No. 24: Gene Redding, “Disheartened.”
It’s really funny when Casey starts reading the lyrics to a song, and for a moment, you think he’s just talking and doing regular DJ patter.
It’s even funnier when he says things like, “I’m revealing things I never show / There’s just no way my eager arms can say no.”
For a second I wondered what the hell he was talking about and where he was going with it … then I realized he was just reading the lyrics.

No. 23: Rufus, “Tell Me Something Good.” OK, I’m kinda tired of it, but it’s such a great groove.

No. 22: Commodores, “Machine Gun.”
For what it’s worth, keyboardist Milan Williams — who dominates this instrumental with his clavinet and synth — was not part of the Commodores lineup that performed about 15 miles from my house the other night.

No. 21: Elvis Presley, “If You Talk In Your Sleep (Don’t Mention My Name.)”
I didn’t think Elvis was still scoring many hits during this period, but he was … he just wasn’t taking them as high as he used to.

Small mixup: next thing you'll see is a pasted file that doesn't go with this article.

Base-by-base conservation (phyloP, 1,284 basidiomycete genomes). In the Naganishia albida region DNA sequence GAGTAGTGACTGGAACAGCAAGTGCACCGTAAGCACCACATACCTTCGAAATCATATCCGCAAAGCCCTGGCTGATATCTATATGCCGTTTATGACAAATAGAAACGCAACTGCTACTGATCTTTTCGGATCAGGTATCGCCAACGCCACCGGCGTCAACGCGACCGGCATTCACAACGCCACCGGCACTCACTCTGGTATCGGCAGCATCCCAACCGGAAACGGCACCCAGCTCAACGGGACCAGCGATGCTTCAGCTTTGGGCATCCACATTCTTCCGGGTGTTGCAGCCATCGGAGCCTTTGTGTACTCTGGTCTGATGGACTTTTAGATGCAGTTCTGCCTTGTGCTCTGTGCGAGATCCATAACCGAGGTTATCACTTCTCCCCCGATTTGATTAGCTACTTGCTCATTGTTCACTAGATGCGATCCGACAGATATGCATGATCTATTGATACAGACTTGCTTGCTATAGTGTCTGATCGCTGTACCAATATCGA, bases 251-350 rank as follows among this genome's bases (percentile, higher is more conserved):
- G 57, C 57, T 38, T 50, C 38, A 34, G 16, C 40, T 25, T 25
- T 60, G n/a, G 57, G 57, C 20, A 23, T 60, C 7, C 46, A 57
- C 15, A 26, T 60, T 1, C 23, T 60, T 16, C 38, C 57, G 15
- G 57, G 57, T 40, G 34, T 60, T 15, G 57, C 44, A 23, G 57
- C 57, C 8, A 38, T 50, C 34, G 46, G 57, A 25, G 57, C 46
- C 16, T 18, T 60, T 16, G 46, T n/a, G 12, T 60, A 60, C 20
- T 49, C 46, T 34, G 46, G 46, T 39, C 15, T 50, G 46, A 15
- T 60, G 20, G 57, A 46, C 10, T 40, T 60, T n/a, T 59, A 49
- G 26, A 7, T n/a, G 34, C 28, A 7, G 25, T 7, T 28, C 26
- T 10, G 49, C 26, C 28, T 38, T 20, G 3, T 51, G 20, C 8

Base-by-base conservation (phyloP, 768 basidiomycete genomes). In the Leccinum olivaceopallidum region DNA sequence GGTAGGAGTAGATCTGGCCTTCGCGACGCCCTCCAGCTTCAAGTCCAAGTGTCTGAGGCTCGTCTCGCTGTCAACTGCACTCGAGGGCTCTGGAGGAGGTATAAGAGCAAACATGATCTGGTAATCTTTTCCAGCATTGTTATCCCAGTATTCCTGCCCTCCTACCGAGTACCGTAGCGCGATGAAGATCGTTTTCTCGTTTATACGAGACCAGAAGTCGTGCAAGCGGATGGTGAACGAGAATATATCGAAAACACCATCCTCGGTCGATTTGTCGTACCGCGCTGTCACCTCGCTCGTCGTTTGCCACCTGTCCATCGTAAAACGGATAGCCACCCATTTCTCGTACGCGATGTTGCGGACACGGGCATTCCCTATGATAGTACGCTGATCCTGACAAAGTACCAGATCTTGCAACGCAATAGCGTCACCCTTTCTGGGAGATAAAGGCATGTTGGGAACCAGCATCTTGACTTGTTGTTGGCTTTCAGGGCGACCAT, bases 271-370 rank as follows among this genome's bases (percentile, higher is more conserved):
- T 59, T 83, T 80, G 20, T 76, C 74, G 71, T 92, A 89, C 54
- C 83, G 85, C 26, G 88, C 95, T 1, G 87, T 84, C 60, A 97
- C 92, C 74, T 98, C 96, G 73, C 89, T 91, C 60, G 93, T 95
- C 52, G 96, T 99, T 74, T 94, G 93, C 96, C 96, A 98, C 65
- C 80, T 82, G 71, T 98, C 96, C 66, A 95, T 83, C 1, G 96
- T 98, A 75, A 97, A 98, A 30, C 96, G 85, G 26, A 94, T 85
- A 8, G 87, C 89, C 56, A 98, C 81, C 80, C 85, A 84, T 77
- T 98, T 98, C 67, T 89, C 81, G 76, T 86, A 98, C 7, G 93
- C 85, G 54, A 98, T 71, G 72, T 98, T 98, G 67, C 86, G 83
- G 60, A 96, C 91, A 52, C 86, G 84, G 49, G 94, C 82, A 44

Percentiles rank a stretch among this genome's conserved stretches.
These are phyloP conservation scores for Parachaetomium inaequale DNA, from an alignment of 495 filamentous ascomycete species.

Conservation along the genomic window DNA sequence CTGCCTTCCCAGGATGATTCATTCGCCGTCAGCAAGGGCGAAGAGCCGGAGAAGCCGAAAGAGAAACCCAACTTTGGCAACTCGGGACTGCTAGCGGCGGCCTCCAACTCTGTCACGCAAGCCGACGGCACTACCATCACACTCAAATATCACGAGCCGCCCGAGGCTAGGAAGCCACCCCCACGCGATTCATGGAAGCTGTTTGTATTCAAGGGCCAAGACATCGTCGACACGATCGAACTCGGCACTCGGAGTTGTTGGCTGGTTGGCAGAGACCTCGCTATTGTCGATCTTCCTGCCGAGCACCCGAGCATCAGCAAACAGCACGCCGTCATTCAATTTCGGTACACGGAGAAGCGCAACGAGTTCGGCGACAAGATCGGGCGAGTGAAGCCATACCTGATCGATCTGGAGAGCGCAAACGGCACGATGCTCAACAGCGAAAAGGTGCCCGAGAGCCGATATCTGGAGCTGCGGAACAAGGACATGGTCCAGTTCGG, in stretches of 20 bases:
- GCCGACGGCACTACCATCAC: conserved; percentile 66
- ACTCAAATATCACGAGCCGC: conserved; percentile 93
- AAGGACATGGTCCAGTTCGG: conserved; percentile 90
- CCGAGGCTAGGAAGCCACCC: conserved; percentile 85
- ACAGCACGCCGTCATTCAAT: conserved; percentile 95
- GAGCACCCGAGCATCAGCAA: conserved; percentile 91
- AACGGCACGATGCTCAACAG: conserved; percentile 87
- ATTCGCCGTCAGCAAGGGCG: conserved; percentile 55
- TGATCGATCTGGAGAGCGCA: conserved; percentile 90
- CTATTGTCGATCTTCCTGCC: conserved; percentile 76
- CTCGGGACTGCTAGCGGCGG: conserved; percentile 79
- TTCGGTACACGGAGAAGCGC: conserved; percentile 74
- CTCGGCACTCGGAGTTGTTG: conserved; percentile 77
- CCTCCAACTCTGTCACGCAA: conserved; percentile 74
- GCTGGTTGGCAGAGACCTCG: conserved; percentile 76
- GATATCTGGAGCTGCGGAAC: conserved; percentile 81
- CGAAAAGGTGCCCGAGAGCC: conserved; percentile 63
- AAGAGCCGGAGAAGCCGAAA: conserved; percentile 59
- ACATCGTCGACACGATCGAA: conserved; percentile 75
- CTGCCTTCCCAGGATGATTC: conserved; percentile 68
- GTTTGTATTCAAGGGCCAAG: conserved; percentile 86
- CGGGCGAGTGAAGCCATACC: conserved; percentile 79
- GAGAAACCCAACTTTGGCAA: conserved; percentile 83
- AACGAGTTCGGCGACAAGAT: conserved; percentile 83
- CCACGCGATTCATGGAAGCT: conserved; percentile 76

(His last Top Ten hit came two years before this countdown.)
This is an OK song; if it came on the AM radio in my Rambler Rebel I wouldn’t have turned the dial.
“Love is so much sweeter when it’s borrowed.”

During this time period, Casey would sometimes introduce the AT40 member stations by playing their on-air IDs.
We got two good ones in this countdown.
In the days of energy crises: “There’s no fuel like an old fuel. From the coal fields of southern West Virginia, this is WWNR, Beckley.”
and
“This is WNFL in Green Bay, Wisconsin, serving Packerland on fourteen-four-oh.”

No. 20: Bachman Turner Overdrive, “Takin’ Care of Business.”

No. 19: Wet Willie, “Keep On Smilin’.”

No. 18: Jumping up from No. 35, Jim Stafford with “Wildwood Weed.”
I am loath to admit it … but as country-fried novelty drug songs go, this one ain’t half bad.

No. 17: The Impressions, “Finally Got Myself Together.” Staples Singers-ish loose-limbed funk. Also not half bad.

No. 16: Mac Davis, “One Hell of a Woman.” Last time this showed up on a chart I blogged about its resemblance to Meredith Brooks’ “Bitch” so I won’t go over it again.

No. 15: ABBA, “Waterloo.” Up three notches.
Too bad Casey talked over the first “My my.”

Ya know, I wonder what Casey’s fellow DJs thought of his jocking skills — his flow, his anecdotes, etc.
I wonder if they disdained him for working on tape.
“Aw, hell, taping a show is like playing ping-pong with the net down. You haven’t been a DJ until you’ve entertained the Tri-State Region at drive-time with both turntables broken.”